Some Vows Need to Be Broken

By Cheryl Lavin

August 16, 2019 4 min read

Despite knowing he was gay and had already had an affair with a man, Jessie was determined to honor her wedding vows.

"I think we both wanted to stay married. I wanted him to stop cheating on me and breaking our vows. It didn't matter with whom he was cheating, man or woman."

Jessie says she believes that "people can choose to be faithful. It doesn't matter their preference."

They stayed together for three years. For the first year and a half, they were trying to work through their problems. They continued to have sex.

During the last year and a half, things began to fall apart.

"Although I tried to forgive him, I continued to struggle with what happened. Finally, I went to a therapist for one session. She helped me see I was suffering from grief. Armed with that information, I tried to work through the grieving process by writing in a journal. I also tried to 'bury' the man I thought I knew and accept this different person. Several times, I wrote in my journal: 'Purgatory is real, and I'm living in it.'"

Chris never saw a therapist. They both continued to attend church and talked to their pastor. By this time, Chris was working in New York during the week and returning home on weekends. "This was not helping our marriage or my confidence in him. When I confronted him, he at first denied there were problems. When I tried to communicate with him, he would get angry and close up."

Finally, one night, everything came to a head and Chris asked for a divorce. "Nothing had changed for him. He was still gay. I tried everything, from reasoning with him to making him feel obliged to keep his vows. I couldn't believe this was happening. I had always felt confident in our marriage and knew I would never get a divorce."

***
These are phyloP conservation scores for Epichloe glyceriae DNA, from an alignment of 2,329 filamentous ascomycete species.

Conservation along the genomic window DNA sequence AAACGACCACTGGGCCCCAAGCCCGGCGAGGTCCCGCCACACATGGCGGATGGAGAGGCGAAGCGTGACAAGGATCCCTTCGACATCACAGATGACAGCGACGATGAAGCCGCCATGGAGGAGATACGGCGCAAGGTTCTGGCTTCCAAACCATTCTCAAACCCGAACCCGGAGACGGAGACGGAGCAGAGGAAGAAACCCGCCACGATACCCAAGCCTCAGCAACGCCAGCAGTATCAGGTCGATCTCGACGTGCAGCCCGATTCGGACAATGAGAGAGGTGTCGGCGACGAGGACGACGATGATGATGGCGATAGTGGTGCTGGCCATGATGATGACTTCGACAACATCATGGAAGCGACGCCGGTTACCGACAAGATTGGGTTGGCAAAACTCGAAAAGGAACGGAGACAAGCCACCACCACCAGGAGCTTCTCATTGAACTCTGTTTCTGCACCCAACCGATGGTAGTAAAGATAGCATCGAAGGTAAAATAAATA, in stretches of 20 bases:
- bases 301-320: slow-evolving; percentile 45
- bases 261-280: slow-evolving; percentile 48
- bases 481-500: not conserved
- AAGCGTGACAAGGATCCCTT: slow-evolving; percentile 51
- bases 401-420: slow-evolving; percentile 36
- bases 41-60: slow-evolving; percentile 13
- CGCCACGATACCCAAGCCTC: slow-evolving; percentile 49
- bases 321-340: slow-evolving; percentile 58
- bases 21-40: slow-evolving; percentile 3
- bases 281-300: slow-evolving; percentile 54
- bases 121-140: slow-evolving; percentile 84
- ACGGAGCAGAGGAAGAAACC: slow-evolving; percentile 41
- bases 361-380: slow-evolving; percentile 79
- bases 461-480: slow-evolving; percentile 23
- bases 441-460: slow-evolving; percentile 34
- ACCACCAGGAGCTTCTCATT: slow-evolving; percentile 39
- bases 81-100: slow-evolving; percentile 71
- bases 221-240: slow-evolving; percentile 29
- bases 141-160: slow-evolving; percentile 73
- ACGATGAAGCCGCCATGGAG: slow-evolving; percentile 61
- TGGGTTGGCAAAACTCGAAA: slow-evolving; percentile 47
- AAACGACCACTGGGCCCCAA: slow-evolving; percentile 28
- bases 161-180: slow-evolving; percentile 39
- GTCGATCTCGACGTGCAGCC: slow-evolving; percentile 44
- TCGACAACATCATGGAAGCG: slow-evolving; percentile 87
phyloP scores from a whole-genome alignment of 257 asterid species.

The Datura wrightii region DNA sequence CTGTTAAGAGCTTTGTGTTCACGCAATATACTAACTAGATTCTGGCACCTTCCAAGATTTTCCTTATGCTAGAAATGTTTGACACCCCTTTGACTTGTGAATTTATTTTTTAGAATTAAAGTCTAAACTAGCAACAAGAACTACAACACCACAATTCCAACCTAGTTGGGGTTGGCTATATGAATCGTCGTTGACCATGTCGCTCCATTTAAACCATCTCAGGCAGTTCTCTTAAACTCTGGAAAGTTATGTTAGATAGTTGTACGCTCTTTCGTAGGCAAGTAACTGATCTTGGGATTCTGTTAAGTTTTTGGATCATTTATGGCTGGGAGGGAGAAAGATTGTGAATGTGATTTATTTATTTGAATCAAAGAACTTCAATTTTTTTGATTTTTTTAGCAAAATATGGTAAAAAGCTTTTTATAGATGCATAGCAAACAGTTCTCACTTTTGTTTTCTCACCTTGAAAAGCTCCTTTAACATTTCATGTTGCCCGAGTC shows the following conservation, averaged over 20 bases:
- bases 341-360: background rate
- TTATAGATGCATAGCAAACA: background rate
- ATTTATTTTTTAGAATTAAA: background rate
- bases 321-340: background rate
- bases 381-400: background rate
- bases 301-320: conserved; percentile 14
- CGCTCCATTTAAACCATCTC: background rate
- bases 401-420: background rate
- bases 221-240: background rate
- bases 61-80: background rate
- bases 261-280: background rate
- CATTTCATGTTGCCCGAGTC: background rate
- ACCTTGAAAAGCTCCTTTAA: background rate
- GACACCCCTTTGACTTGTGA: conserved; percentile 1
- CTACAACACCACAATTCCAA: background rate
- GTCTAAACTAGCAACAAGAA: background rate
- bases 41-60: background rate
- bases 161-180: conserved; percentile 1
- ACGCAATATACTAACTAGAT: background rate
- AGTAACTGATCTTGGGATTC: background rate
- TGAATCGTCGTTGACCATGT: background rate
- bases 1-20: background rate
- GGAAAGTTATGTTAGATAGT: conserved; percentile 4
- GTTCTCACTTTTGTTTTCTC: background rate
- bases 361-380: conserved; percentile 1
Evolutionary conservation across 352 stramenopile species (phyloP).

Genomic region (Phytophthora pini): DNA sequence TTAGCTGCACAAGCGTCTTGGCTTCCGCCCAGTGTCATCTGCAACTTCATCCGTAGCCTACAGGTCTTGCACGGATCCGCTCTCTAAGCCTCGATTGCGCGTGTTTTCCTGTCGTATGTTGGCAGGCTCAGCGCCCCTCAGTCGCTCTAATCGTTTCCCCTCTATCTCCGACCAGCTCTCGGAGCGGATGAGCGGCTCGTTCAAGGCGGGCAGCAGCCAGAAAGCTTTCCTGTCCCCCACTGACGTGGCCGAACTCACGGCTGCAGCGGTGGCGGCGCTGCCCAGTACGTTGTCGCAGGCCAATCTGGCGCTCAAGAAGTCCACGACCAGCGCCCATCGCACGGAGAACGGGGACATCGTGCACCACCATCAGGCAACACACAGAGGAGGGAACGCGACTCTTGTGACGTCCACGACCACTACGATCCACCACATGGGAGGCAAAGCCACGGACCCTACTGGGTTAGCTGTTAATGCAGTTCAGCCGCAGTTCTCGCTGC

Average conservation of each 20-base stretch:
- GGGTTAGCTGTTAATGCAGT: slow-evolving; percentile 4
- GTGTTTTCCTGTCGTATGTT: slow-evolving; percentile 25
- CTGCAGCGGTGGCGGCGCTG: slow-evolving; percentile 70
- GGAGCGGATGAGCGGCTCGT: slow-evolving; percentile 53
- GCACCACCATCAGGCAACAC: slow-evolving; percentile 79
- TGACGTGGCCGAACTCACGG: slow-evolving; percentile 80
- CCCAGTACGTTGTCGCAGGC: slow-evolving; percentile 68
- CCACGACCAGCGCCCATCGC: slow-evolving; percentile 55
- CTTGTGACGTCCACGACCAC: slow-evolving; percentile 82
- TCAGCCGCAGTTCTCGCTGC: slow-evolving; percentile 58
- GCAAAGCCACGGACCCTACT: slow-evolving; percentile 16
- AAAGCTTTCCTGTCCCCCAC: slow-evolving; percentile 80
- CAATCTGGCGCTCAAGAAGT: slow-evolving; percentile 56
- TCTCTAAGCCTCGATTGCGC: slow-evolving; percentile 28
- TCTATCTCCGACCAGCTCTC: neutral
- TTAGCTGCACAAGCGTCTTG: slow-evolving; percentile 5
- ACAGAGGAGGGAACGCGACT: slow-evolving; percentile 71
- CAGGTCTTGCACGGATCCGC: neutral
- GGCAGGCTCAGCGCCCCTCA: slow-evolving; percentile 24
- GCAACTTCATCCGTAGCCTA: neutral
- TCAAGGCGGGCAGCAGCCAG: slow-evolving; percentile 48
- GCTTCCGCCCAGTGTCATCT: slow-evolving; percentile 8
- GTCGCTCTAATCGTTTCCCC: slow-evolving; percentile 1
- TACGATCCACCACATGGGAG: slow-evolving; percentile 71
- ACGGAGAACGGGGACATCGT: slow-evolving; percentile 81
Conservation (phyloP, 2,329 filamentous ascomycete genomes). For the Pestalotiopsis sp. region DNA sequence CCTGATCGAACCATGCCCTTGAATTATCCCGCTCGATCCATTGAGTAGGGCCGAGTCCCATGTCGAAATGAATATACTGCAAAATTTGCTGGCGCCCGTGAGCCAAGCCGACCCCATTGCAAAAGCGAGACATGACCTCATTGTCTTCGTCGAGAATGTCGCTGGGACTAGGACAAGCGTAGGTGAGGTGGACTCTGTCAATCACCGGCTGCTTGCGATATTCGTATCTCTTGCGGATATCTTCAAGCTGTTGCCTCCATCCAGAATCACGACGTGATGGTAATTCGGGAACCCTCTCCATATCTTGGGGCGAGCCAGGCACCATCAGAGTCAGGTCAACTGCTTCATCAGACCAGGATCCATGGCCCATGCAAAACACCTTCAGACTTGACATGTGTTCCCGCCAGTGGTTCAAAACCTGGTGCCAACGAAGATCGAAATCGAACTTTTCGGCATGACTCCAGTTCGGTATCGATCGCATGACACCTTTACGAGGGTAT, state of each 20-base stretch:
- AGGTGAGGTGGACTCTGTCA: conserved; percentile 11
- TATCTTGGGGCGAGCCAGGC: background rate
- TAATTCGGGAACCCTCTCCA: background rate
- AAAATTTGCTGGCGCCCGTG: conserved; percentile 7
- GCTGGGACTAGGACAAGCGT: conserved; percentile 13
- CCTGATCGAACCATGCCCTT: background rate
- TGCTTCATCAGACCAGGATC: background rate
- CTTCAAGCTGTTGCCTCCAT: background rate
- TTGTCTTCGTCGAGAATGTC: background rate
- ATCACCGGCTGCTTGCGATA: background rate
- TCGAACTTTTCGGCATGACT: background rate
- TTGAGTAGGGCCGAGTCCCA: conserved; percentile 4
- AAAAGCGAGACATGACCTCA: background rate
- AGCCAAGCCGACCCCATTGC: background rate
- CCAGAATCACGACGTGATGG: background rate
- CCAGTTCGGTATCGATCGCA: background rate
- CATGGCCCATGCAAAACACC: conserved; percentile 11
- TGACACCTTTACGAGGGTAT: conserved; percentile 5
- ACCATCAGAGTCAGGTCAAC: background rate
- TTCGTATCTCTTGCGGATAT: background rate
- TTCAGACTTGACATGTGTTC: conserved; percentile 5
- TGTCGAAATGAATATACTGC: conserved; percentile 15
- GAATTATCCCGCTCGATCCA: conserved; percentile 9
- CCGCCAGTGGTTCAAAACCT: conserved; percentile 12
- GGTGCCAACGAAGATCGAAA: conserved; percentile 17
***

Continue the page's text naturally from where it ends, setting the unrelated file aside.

For the last five months of their marriage, they lived in the same house and slept in the same bed, but without having sex.

"Many times, I wished I had let him go instead of agreeing to live that way. I knew it was just a matter of time before he left for good. So I started figuring out what it would take for me live alone. I wrote up a budget. Five months later, he again asked for a divorce. By then, I was too tired to fight, so I agreed. But if he hadn't asked for the divorce, I would have stayed married to him."

Three years later, Jessie was at a local festival with a girlfriend. One of the vendors sold water filter systems. They stopped to talk to him about the different systems. "He was flirtatious and told me he was divorced and he needed a good woman in his life. Before I left, I purchased a sport sipper with a filter. A month and a half later, I needed to replace the filter. I went to his office. From there, we started exchanging emails and texts. A week later, we had our first date. We were married soon after. He's been understanding and has helped me work through issues I was unable to face alone. In December, we'll celebrate our second anniversary. You can move on."

Have you hung on to a bad relationship for too long? Send your tale, along with your questions, problems and rants to [email protected] And check out my e-books, "Dear Cheryl: Advice from Tales from the Front" and "I'll Call You. Not."

Photo credit: goodinteractive at Pixabay

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